Leafy Spurge Project

SUMMARY

The Leafy Spurge Project was initiated by The Nature Conservancy (TNC) in cooperation with the University of North Dakota, Fargo. Beginning in 2000, a field experiment has been conducted, examining: 1) the impacts of spurge infestations on native plant communities; and 2) the response of spurge to biological control by flea beetles (Apthona spp.).

Ecological Strategies was contracted to collect field data in 2003 and to analyze the first three years of data. Data analysis is underway.

Prairie landscape at Broken Kettle, near Sioux City, Iowa
Prairie landscape at Broken Kettle, near Sioux City, Iowa

Liatris aspera and Psoralea argophylla at
Liatris aspera and Psoralea
argophylla at Crystal Springs
Preserve, Clear Lake SD.

INTRODUCTION

Leafy spurge (Euphorbia esula) is one of the most detrimental noxious weeds threatening grassland ecosystems. On several grassland preserves, TNC recently began employing biocontrol of leafy spurge by flea beetles (Apthona spp.). This study examines the impacts of spurge infestations on native plant communities and the response of spurge to biological control by flea beetles (Apthona spp). Sampling plots were located at four sites: Audubon Preserve, near Dilworth, Minnesota; Broken Kettle Preserve, near Sioux City, Iowa; Brown Ranch in Milnor, ND; and Crystal Springs Preserve near Clear Lake, SD.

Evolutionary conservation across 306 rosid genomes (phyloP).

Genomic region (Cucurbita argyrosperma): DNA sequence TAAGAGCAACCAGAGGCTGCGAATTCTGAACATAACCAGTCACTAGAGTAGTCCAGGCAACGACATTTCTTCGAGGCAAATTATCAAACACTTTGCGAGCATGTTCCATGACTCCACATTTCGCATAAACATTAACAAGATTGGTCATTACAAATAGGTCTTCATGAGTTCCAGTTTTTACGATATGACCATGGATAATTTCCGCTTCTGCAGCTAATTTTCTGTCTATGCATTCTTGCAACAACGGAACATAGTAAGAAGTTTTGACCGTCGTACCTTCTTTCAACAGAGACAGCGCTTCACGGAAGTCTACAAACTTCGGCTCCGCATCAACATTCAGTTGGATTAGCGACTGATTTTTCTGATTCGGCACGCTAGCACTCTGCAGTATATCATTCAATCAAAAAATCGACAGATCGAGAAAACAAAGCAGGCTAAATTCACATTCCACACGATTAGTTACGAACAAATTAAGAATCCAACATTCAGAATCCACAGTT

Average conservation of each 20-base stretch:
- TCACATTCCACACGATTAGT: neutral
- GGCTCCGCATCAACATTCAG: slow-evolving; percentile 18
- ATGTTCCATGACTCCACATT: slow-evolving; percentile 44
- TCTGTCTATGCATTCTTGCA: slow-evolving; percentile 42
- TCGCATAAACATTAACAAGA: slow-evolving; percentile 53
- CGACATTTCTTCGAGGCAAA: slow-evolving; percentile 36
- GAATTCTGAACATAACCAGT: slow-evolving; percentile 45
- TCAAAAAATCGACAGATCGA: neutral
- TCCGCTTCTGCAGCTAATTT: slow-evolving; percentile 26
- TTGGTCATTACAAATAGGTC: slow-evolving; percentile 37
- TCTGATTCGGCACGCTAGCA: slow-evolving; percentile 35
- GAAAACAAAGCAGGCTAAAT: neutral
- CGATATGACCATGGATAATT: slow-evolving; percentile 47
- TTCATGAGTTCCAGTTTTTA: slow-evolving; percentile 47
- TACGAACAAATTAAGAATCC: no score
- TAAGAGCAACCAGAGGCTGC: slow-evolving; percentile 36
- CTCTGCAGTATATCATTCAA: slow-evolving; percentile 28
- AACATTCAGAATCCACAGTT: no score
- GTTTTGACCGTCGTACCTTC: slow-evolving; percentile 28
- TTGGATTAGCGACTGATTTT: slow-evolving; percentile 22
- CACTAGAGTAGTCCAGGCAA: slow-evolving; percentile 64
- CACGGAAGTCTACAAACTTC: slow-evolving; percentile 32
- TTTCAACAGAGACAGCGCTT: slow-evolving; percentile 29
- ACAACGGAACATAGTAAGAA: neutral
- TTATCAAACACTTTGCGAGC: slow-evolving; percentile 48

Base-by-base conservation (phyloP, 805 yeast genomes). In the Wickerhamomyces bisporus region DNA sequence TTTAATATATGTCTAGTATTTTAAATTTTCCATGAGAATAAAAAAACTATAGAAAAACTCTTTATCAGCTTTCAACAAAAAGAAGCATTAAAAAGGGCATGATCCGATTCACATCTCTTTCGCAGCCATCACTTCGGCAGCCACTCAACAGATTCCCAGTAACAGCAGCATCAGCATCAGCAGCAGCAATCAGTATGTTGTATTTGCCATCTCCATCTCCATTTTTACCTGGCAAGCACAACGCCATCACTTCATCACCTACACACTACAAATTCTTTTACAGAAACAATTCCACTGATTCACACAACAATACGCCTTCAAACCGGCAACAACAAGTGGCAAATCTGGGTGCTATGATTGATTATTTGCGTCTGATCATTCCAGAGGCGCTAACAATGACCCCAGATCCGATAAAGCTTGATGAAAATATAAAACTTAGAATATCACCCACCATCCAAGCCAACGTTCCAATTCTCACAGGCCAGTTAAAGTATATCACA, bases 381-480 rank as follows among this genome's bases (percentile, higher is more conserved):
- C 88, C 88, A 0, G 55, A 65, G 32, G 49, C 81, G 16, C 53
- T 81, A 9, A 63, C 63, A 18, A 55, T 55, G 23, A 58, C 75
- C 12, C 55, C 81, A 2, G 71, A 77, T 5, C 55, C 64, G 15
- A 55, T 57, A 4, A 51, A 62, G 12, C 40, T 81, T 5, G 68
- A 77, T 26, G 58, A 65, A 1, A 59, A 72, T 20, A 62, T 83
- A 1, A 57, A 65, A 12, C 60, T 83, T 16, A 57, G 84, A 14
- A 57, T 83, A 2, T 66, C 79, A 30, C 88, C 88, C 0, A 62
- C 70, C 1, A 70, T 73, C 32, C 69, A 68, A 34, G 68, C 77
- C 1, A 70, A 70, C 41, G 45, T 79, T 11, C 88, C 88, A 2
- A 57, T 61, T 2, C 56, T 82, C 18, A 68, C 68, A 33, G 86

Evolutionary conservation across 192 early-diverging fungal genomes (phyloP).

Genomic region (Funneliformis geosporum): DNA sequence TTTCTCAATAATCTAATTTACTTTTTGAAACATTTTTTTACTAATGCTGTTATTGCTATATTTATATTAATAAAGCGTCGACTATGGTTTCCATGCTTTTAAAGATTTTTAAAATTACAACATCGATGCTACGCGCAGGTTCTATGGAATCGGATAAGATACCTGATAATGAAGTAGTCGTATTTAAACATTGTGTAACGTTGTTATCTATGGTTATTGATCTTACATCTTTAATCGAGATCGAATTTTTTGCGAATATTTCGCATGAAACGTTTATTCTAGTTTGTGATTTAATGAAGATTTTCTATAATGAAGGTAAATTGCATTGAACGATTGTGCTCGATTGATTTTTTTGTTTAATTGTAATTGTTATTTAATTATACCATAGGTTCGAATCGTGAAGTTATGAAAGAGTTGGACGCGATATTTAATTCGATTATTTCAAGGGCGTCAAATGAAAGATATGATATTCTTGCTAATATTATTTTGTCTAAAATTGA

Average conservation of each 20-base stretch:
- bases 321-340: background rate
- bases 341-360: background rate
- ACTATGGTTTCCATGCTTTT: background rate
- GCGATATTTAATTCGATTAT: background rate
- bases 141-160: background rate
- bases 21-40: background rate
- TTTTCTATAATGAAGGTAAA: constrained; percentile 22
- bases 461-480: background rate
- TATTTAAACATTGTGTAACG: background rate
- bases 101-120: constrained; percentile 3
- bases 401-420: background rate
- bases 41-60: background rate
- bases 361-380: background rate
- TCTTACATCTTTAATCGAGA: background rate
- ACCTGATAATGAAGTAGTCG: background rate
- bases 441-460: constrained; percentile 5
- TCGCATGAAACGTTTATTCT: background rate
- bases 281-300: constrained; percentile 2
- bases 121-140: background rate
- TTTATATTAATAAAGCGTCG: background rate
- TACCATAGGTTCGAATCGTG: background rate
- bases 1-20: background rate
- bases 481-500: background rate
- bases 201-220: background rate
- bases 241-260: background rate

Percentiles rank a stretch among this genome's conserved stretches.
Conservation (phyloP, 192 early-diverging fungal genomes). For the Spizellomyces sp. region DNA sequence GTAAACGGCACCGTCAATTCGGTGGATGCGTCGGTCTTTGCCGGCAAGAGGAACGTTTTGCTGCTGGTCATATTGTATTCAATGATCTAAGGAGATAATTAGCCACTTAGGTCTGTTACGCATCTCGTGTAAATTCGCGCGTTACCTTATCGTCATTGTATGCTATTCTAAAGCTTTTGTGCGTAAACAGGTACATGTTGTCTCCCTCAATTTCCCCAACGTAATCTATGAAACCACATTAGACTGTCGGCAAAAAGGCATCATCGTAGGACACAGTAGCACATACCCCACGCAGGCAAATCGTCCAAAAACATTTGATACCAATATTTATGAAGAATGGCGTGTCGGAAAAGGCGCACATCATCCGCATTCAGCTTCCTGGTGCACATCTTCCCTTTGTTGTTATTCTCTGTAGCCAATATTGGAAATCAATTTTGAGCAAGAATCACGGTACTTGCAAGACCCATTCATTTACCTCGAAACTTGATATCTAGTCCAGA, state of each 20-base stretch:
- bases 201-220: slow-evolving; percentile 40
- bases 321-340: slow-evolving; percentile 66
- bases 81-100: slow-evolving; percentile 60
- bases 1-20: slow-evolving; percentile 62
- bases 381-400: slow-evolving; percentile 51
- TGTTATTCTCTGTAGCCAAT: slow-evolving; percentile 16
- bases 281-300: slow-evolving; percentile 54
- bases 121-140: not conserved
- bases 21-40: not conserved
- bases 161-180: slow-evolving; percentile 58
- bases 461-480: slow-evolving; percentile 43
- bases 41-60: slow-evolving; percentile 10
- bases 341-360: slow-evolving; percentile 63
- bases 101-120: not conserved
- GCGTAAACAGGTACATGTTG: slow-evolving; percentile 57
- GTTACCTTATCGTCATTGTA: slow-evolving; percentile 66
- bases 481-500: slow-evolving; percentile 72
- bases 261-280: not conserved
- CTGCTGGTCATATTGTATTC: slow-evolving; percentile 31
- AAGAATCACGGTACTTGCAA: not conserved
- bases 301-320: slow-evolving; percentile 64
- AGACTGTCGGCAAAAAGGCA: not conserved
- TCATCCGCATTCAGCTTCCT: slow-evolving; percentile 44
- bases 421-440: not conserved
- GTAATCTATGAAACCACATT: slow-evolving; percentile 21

METHODS

A total of forty permanent circular plots were established at the four sampling sites. Thirty-five plots were established in spurge patches with no history of flea beetle activity prior to the release of beetles at the plot during the first sampling season. At one site, five plots were established as paired plots, and were located in areas where no leafy spurge was present, and which had similar abiotic features (soil type, slope, aspect) as sampling plots. Additional paired plots have been identified at other sites, but have not yet been sampled. Within each circular plot (10m diameter), 18 quadrats (.5 m x .2 m) were located along 6 radii of the plot. Each quadrat was sampled for: 1) an inventory of all plant species present and; 2) stem counts of leafy spurge. In the five paired plots, all plant species present were inventoried. In 2001 and 2002, most plots were sampled twice during the growing season. During 2003, all plots were only sampled once, during July or August.

RESULTS

Results are being compiled, and statistical analyses are beginning. Leafy spurge stem counts will be used to document the changes in leafy spurge abundance in the years following beetle release. The plant species presence and frequency data will be used to determine if native species are responding to any changes in leafy spurge abundance as a result of flea beetle herbivory.

Contact person: Cynthia Lane and Carolyn Carr, Ecological Strategies. Project partners include: The Nature Conservancy and the University of North Dakota. Funds for this project were provided by The Nature Conservancy (RJKOSE Stewardship Fund).